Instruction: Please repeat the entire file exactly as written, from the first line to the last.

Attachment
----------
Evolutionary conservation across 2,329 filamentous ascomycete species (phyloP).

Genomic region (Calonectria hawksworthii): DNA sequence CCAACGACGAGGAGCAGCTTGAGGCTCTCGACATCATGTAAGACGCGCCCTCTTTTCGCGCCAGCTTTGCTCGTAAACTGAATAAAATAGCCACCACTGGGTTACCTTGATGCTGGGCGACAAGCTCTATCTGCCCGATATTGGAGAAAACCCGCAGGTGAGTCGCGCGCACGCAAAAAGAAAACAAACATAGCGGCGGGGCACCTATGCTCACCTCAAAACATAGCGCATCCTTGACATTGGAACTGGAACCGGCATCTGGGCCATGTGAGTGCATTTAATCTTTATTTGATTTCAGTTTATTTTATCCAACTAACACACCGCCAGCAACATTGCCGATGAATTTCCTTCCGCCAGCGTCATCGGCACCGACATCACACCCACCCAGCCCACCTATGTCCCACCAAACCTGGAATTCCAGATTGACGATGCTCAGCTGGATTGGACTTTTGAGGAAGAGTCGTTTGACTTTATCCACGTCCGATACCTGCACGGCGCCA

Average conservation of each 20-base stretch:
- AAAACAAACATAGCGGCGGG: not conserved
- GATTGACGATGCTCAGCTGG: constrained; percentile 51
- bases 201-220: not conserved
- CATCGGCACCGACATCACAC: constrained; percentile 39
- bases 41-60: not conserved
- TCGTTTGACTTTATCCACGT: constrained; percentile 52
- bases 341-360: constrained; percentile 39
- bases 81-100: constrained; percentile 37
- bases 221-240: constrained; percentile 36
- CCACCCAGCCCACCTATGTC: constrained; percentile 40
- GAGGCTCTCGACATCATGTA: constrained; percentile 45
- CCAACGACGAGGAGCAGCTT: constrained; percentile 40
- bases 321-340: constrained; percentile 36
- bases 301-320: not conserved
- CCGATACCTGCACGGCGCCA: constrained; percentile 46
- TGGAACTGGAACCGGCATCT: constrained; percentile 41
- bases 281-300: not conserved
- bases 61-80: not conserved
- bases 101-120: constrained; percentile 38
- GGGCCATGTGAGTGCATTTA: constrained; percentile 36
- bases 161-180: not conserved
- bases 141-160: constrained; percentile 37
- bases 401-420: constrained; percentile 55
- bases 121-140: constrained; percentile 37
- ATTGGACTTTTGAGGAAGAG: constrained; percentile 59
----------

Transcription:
Evolutionary conservation across 2,329 filamentous ascomycete species (phyloP).

Genomic region (Calonectria hawksworthii): DNA sequence CCAACGACGAGGAGCAGCTTGAGGCTCTCGACATCATGTAAGACGCGCCCTCTTTTCGCGCCAGCTTTGCTCGTAAACTGAATAAAATAGCCACCACTGGGTTACCTTGATGCTGGGCGACAAGCTCTATCTGCCCGATATTGGAGAAAACCCGCAGGTGAGTCGCGCGCACGCAAAAAGAAAACAAACATAGCGGCGGGGCACCTATGCTCACCTCAAAACATAGCGCATCCTTGACATTGGAACTGGAACCGGCATCTGGGCCATGTGAGTGCATTTAATCTTTATTTGATTTCAGTTTATTTTATCCAACTAACACACCGCCAGCAACATTGCCGATGAATTTCCTTCCGCCAGCGTCATCGGCACCGACATCACACCCACCCAGCCCACCTATGTCCCACCAAACCTGGAATTCCAGATTGACGATGCTCAGCTGGATTGGACTTTTGAGGAAGAGTCGTTTGACTTTATCCACGTCCGATACCTGCACGGCGCCA

Average conservation of each 20-base stretch:
- AAAACAAACATAGCGGCGGG: not conserved
- GATTGACGATGCTCAGCTGG: constrained; percentile 51
- bases 201-220: not conserved
- CATCGGCACCGACATCACAC: constrained; percentile 39
- bases 41-60: not conserved
- TCGTTTGACTTTATCCACGT: constrained; percentile 52
- bases 341-360: constrained; percentile 39
- bases 81-100: constrained; percentile 37
- bases 221-240: constrained; percentile 36
- CCACCCAGCCCACCTATGTC: constrained; percentile 40
- GAGGCTCTCGACATCATGTA: constrained; percentile 45
- CCAACGACGAGGAGCAGCTT: constrained; percentile 40
- bases 321-340: constrained; percentile 36
- bases 301-320: not conserved
- CCGATACCTGCACGGCGCCA: constrained; percentile 46
- TGGAACTGGAACCGGCATCT: constrained; percentile 41
- bases 281-300: not conserved
- bases 61-80: not conserved
- bases 101-120: constrained; percentile 38
- GGGCCATGTGAGTGCATTTA: constrained; percentile 36
- bases 161-180: not conserved
- bases 141-160: constrained; percentile 37
- bases 401-420: constrained; percentile 55
- bases 121-140: constrained; percentile 37
- ATTGGACTTTTGAGGAAGAG: constrained; percentile 59